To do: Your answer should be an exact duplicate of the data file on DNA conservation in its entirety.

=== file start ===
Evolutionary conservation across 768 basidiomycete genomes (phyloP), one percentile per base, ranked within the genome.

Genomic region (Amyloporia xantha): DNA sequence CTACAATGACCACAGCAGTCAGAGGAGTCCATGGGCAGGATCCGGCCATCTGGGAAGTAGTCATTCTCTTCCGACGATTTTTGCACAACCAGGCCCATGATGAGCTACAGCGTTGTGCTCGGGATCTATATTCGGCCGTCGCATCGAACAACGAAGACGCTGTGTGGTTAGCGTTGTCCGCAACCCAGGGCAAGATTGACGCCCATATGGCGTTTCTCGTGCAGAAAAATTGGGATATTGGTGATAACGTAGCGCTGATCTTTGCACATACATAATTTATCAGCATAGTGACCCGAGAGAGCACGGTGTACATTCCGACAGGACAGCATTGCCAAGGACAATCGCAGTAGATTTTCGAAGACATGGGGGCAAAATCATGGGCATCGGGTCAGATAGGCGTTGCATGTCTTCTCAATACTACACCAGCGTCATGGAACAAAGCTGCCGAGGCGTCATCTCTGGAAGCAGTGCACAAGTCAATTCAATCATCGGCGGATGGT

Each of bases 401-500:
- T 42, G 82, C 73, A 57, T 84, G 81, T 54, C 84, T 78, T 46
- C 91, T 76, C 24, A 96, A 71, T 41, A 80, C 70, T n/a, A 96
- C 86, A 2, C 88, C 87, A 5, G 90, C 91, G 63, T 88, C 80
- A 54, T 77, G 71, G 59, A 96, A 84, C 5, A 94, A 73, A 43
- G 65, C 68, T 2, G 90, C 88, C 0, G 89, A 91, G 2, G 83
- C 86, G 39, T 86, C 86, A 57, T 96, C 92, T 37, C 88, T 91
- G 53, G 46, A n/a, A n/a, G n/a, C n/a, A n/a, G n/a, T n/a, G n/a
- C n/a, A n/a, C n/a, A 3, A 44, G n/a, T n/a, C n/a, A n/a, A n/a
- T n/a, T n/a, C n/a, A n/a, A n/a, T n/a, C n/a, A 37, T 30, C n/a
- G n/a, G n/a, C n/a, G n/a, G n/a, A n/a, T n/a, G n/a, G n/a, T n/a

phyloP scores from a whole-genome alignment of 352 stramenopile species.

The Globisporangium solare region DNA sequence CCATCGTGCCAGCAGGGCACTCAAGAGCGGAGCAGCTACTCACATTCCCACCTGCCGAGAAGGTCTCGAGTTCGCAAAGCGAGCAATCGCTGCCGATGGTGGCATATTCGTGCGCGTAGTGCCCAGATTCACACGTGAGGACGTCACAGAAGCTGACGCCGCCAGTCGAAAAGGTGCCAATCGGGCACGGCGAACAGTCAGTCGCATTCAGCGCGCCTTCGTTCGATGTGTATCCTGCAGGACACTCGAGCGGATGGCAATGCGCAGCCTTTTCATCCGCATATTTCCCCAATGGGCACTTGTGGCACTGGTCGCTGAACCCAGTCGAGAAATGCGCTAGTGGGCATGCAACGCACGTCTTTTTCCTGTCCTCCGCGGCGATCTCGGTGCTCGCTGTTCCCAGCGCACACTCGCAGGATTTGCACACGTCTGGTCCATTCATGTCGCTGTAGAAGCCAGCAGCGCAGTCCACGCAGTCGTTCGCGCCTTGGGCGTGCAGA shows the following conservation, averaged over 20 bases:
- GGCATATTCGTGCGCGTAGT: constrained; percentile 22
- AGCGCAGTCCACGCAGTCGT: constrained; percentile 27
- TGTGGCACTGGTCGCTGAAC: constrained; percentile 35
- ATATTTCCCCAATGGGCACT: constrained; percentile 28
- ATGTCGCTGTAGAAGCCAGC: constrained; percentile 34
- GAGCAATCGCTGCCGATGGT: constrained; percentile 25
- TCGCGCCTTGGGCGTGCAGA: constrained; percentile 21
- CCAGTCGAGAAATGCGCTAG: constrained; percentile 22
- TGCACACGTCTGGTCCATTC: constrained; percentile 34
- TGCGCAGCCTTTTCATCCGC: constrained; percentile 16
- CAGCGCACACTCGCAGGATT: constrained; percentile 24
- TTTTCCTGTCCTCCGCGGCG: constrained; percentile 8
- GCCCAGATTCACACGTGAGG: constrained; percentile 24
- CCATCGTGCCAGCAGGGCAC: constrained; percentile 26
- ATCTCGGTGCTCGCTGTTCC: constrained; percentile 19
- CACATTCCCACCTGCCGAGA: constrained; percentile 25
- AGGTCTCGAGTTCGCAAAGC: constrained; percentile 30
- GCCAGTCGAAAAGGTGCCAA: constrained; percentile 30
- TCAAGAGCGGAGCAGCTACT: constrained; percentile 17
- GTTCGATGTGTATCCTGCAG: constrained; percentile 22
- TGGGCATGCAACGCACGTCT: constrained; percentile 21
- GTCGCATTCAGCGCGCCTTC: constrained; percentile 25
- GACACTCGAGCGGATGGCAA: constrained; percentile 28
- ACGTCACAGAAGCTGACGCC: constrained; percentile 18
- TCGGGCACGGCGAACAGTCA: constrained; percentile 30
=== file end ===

Evolutionary conservation across 768 basidiomycete genomes (phyloP), one percentile per base, ranked within the genome.

Genomic region (Amyloporia xantha): DNA sequence CTACAATGACCACAGCAGTCAGAGGAGTCCATGGGCAGGATCCGGCCATCTGGGAAGTAGTCATTCTCTTCCGACGATTTTTGCACAACCAGGCCCATGATGAGCTACAGCGTTGTGCTCGGGATCTATATTCGGCCGTCGCATCGAACAACGAAGACGCTGTGTGGTTAGCGTTGTCCGCAACCCAGGGCAAGATTGACGCCCATATGGCGTTTCTCGTGCAGAAAAATTGGGATATTGGTGATAACGTAGCGCTGATCTTTGCACATACATAATTTATCAGCATAGTGACCCGAGAGAGCACGGTGTACATTCCGACAGGACAGCATTGCCAAGGACAATCGCAGTAGATTTTCGAAGACATGGGGGCAAAATCATGGGCATCGGGTCAGATAGGCGTTGCATGTCTTCTCAATACTACACCAGCGTCATGGAACAAAGCTGCCGAGGCGTCATCTCTGGAAGCAGTGCACAAGTCAATTCAATCATCGGCGGATGGT

Each of bases 401-500:
- T 42, G 82, C 73, A 57, T 84, G 81, T 54, C 84, T 78, T 46
- C 91, T 76, C 24, A 96, A 71, T 41, A 80, C 70, T n/a, A 96
- C 86, A 2, C 88, C 87, A 5, G 90, C 91, G 63, T 88, C 80
- A 54, T 77, G 71, G 59, A 96, A 84, C 5, A 94, A 73, A 43
- G 65, C 68, T 2, G 90, C 88, C 0, G 89, A 91, G 2, G 83
- C 86, G 39, T 86, C 86, A 57, T 96, C 92, T 37, C 88, T 91
- G 53, G 46, A n/a, A n/a, G n/a, C n/a, A n/a, G n/a, T n/a, G n/a
- C n/a, A n/a, C n/a, A 3, A 44, G n/a, T n/a, C n/a, A n/a, A n/a
- T n/a, T n/a, C n/a, A n/a, A n/a, T n/a, C n/a, A 37, T 30, C n/a
- G n/a, G n/a, C n/a, G n/a, G n/a, A n/a, T n/a, G n/a, G n/a, T n/a

phyloP scores from a whole-genome alignment of 352 stramenopile species.

The Globisporangium solare region DNA sequence CCATCGTGCCAGCAGGGCACTCAAGAGCGGAGCAGCTACTCACATTCCCACCTGCCGAGAAGGTCTCGAGTTCGCAAAGCGAGCAATCGCTGCCGATGGTGGCATATTCGTGCGCGTAGTGCCCAGATTCACACGTGAGGACGTCACAGAAGCTGACGCCGCCAGTCGAAAAGGTGCCAATCGGGCACGGCGAACAGTCAGTCGCATTCAGCGCGCCTTCGTTCGATGTGTATCCTGCAGGACACTCGAGCGGATGGCAATGCGCAGCCTTTTCATCCGCATATTTCCCCAATGGGCACTTGTGGCACTGGTCGCTGAACCCAGTCGAGAAATGCGCTAGTGGGCATGCAACGCACGTCTTTTTCCTGTCCTCCGCGGCGATCTCGGTGCTCGCTGTTCCCAGCGCACACTCGCAGGATTTGCACACGTCTGGTCCATTCATGTCGCTGTAGAAGCCAGCAGCGCAGTCCACGCAGTCGTTCGCGCCTTGGGCGTGCAGA shows the following conservation, averaged over 20 bases:
- GGCATATTCGTGCGCGTAGT: constrained; percentile 22
- AGCGCAGTCCACGCAGTCGT: constrained; percentile 27
- TGTGGCACTGGTCGCTGAAC: constrained; percentile 35
- ATATTTCCCCAATGGGCACT: constrained; percentile 28
- ATGTCGCTGTAGAAGCCAGC: constrained; percentile 34
- GAGCAATCGCTGCCGATGGT: constrained; percentile 25
- TCGCGCCTTGGGCGTGCAGA: constrained; percentile 21
- CCAGTCGAGAAATGCGCTAG: constrained; percentile 22
- TGCACACGTCTGGTCCATTC: constrained; percentile 34
- TGCGCAGCCTTTTCATCCGC: constrained; percentile 16
- CAGCGCACACTCGCAGGATT: constrained; percentile 24
- TTTTCCTGTCCTCCGCGGCG: constrained; percentile 8
- GCCCAGATTCACACGTGAGG: constrained; percentile 24
- CCATCGTGCCAGCAGGGCAC: constrained; percentile 26
- ATCTCGGTGCTCGCTGTTCC: constrained; percentile 19
- CACATTCCCACCTGCCGAGA: constrained; percentile 25
- AGGTCTCGAGTTCGCAAAGC: constrained; percentile 30
- GCCAGTCGAAAAGGTGCCAA: constrained; percentile 30
- TCAAGAGCGGAGCAGCTACT: constrained; percentile 17
- GTTCGATGTGTATCCTGCAG: constrained; percentile 22
- TGGGCATGCAACGCACGTCT: constrained; percentile 21
- GTCGCATTCAGCGCGCCTTC: constrained; percentile 25
- GACACTCGAGCGGATGGCAA: constrained; percentile 28
- ACGTCACAGAAGCTGACGCC: constrained; percentile 18
- TCGGGCACGGCGAACAGTCA: constrained; percentile 30